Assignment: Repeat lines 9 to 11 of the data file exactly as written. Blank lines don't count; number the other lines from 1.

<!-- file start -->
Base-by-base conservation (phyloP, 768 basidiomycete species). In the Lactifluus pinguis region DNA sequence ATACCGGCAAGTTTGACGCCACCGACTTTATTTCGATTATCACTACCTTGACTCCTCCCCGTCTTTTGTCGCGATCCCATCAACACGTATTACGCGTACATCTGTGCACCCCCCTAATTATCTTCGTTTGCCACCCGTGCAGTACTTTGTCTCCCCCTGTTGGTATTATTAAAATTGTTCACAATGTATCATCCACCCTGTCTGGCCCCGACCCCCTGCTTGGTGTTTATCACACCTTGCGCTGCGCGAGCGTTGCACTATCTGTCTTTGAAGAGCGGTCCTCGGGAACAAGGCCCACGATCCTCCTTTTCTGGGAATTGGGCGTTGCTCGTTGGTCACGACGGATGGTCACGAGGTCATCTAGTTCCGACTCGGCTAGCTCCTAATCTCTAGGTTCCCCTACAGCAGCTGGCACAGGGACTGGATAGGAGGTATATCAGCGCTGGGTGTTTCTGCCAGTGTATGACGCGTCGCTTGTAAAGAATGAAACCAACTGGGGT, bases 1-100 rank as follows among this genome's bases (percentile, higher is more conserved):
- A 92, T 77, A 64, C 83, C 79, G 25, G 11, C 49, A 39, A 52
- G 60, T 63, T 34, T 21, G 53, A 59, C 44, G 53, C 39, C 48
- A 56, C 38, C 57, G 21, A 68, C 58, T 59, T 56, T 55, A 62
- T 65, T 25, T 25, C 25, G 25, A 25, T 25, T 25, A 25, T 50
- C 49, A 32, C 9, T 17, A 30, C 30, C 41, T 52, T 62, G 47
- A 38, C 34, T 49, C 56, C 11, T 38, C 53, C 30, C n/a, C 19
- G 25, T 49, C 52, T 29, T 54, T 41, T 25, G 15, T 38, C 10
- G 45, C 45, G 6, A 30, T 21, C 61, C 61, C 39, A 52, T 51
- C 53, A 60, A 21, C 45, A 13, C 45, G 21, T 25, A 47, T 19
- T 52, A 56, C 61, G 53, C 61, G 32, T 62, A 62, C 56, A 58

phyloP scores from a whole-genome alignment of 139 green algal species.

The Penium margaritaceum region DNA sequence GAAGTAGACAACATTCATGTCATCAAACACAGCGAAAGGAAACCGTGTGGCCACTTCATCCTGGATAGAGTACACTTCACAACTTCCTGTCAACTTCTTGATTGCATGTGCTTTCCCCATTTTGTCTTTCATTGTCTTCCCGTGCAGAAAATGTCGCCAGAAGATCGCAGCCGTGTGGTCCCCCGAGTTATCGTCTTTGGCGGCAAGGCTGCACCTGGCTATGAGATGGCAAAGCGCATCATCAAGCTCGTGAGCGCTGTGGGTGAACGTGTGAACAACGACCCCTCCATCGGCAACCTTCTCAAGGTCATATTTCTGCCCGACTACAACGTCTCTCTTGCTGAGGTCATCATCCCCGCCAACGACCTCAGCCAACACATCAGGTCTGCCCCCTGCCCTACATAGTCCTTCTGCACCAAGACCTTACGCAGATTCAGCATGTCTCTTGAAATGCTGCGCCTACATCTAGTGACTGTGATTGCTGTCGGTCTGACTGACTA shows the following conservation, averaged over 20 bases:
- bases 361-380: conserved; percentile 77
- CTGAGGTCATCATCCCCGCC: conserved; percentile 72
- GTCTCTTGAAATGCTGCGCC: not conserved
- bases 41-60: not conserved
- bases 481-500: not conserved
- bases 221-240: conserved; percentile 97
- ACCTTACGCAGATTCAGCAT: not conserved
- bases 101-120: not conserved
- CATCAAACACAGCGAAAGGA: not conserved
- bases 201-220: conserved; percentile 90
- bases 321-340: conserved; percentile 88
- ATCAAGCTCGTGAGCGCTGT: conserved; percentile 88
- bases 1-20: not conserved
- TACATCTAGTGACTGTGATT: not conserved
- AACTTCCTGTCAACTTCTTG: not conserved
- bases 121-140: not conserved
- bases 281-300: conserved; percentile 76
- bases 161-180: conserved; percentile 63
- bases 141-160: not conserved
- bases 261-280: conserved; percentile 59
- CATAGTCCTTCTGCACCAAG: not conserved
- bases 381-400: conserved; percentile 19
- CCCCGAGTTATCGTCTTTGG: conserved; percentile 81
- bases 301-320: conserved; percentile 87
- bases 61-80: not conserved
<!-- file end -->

- G 45, C 45, G 6, A 30, T 21, C 61, C 61, C 39, A 52, T 51
- C 53, A 60, A 21, C 45, A 13, C 45, G 21, T 25, A 47, T 19
- T 52, A 56, C 61, G 53, C 61, G 32, T 62, A 62, C 56, A 58